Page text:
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Can an Earth-like planet be concealed in the outer reaches of our solar system?

One of the puzzling enigmas about the farthest regions of our solar system is the remarkably egg-shaped orbit of a little planet known as 90377 Sedna. Sedna’s super-long 11,400-year trip around the sun is one of the lengthiest orbits in our solar neighborhood. It first swings the dwarf planet about 7 billion miles (or 11.3 billion km) away from the sun, then sends it on an even more epic journey way out past the Kuiper Belt, reaching a whopping 87 billion miles (about 140 billion km). Eventually, it guides Sedna through a loose gathering of icy things called the Oort cloud.

Ever since astronomers stumbled upon Sedna back in 2003, they’ve grappled with a puzzling question: How did this celestial body come into existence in what appears to be a desolate expanse of space? It resides in a realm so distant that it remains beyond the gravitational influence of the solar system’s giant planets and even the vast Milky Way galaxy itself, making its origin a true cosmic conundrum.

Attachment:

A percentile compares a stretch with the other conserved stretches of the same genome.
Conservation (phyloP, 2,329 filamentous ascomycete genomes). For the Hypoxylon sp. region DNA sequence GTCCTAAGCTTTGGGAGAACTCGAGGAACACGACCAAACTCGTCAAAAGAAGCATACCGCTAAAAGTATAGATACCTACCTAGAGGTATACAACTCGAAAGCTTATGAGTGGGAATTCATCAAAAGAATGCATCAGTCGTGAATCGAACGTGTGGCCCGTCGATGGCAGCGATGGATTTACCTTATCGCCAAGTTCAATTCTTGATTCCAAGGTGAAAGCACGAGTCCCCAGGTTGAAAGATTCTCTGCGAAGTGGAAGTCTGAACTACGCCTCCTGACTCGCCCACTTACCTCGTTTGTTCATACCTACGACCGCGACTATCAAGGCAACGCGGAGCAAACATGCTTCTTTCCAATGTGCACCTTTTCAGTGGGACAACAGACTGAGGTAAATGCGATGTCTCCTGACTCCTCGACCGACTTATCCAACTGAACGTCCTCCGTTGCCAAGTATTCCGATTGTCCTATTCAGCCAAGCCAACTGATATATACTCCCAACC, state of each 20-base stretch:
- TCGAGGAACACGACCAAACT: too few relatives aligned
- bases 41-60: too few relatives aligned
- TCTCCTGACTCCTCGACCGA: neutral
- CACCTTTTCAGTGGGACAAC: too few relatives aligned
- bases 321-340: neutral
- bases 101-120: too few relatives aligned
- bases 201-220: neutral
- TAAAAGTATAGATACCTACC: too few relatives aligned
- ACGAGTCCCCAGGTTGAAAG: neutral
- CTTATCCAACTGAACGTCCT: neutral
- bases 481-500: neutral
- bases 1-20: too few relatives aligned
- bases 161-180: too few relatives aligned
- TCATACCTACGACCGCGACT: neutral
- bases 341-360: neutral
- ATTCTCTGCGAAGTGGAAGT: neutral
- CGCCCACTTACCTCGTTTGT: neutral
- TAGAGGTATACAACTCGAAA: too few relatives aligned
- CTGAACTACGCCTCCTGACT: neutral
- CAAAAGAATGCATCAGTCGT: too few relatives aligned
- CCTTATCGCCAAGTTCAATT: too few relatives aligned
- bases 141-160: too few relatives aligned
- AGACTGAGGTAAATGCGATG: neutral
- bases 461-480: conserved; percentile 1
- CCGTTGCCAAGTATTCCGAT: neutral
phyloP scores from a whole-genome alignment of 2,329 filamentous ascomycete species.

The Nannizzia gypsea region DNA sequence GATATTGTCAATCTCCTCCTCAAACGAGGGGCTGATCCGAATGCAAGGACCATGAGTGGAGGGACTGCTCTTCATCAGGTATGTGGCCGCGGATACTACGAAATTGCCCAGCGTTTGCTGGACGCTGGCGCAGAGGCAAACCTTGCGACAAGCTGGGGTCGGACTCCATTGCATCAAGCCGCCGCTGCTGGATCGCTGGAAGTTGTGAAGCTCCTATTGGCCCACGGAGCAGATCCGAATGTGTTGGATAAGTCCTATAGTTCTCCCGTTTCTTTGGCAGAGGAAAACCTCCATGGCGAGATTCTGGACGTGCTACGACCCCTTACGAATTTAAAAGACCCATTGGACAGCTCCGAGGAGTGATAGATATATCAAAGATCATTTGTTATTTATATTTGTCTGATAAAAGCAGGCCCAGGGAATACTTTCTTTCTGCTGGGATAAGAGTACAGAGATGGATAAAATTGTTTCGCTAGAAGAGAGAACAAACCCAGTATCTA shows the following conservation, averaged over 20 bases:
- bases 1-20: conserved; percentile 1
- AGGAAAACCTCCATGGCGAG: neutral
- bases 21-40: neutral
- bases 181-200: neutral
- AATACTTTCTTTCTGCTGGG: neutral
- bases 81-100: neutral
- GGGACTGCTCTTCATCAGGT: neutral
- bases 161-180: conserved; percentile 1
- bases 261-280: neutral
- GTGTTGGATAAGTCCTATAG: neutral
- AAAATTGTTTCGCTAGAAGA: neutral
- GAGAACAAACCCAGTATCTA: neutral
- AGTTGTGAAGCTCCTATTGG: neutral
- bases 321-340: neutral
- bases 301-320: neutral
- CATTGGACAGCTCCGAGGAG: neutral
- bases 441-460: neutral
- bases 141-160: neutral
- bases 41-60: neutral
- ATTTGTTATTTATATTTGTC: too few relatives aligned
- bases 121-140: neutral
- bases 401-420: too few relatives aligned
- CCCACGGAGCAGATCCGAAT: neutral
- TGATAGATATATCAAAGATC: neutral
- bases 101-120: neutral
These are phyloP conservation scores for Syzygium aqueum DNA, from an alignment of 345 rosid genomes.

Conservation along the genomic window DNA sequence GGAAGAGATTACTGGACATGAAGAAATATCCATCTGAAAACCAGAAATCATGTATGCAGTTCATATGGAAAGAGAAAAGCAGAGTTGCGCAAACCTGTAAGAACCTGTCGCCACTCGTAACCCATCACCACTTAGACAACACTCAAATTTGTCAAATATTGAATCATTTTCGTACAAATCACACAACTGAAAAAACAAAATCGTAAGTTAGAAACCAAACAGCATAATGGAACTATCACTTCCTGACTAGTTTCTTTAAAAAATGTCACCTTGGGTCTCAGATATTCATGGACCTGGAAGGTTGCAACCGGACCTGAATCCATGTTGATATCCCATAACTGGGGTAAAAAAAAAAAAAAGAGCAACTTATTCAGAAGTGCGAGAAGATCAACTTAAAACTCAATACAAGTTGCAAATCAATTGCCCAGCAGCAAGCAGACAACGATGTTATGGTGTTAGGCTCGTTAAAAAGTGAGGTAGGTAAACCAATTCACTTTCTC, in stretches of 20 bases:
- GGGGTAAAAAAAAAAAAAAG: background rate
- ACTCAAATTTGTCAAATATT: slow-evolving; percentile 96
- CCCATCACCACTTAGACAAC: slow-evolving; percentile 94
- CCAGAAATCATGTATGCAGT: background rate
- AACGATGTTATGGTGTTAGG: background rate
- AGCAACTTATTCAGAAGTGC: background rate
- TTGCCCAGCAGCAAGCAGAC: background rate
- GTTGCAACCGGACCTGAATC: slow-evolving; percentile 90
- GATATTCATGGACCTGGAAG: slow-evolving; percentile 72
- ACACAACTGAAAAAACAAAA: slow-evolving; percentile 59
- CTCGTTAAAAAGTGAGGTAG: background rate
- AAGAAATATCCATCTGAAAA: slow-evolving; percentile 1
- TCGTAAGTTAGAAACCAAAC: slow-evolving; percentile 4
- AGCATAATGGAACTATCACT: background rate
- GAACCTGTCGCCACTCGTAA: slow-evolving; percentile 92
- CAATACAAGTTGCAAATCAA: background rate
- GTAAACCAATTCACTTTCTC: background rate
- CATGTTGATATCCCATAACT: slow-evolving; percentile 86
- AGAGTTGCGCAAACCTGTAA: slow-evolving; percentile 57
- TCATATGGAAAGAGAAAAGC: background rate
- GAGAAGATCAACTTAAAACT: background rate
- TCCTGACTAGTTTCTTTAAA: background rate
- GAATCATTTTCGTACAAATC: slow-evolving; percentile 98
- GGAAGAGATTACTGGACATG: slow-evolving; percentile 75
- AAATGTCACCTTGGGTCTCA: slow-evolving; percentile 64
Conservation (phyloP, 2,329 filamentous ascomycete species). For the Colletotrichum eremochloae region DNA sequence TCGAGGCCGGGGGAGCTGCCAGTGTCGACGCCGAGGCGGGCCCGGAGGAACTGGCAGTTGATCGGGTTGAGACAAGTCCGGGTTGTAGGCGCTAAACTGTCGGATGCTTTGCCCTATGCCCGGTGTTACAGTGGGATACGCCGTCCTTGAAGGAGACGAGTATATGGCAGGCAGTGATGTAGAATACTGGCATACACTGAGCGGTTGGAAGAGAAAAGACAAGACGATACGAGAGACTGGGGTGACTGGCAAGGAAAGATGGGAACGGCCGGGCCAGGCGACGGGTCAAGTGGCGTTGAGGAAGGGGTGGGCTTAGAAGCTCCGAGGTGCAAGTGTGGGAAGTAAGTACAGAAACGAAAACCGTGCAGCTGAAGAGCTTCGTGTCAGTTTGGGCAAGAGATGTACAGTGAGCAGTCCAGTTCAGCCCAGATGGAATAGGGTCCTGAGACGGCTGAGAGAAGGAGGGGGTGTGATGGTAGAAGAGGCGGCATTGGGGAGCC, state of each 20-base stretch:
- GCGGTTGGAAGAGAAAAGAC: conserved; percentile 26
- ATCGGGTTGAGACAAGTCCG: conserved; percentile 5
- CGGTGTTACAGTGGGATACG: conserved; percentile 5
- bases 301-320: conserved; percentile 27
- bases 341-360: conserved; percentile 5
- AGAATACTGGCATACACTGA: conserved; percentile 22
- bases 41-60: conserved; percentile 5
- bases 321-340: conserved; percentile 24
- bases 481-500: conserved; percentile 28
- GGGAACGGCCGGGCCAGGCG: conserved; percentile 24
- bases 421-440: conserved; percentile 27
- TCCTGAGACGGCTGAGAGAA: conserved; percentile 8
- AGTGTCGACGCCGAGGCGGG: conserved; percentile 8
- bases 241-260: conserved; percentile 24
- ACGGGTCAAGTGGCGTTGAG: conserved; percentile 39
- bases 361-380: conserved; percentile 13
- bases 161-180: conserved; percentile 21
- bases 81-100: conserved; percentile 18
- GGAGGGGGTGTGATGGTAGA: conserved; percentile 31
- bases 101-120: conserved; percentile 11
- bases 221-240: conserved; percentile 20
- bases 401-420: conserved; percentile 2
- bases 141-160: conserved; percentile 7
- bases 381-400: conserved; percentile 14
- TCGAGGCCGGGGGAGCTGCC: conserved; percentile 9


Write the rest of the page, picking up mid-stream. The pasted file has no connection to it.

Is there an Earth-like planet out there?

A fresh study (via proposes a rather interesting idea: There might be an Earth-like planet hiding out in that area, and it could be messing with the paths of Sedna and some other trans-Neptunian objects (TNOs). These TNOs are essentially those numerous icy objects way out there, way beyond Neptune, just doing their thing in enormous orbits around the sun.

Astronomers suggest that a hidden planet might be responsible for the peculiar orbits of many TNOs, causing them to have strangely tilted and egg-shaped paths. Two scientists from Japan employed computer simulations to study how an as-yet-undiscovered planet might impact TNOs. These simulations involved tracking the movements of both actual and simulated TNOs in the distant Kuiper Belt, an icy region, and they managed to replicate the unusual orbits seen in Sedna and other TNOs.

According to astronomers, this mysterious planet would be around 1.5 to three times the size of Earth and would exist somewhere between 23 billion miles (around 37 billion km) and 46 billion miles (roughly 74 billion km) away from the sun.

“It is plausible that a primordial planetary body could survive in the distant Kuiper Belt, as many such bodies existed in the early solar system,” researchers write in the new study.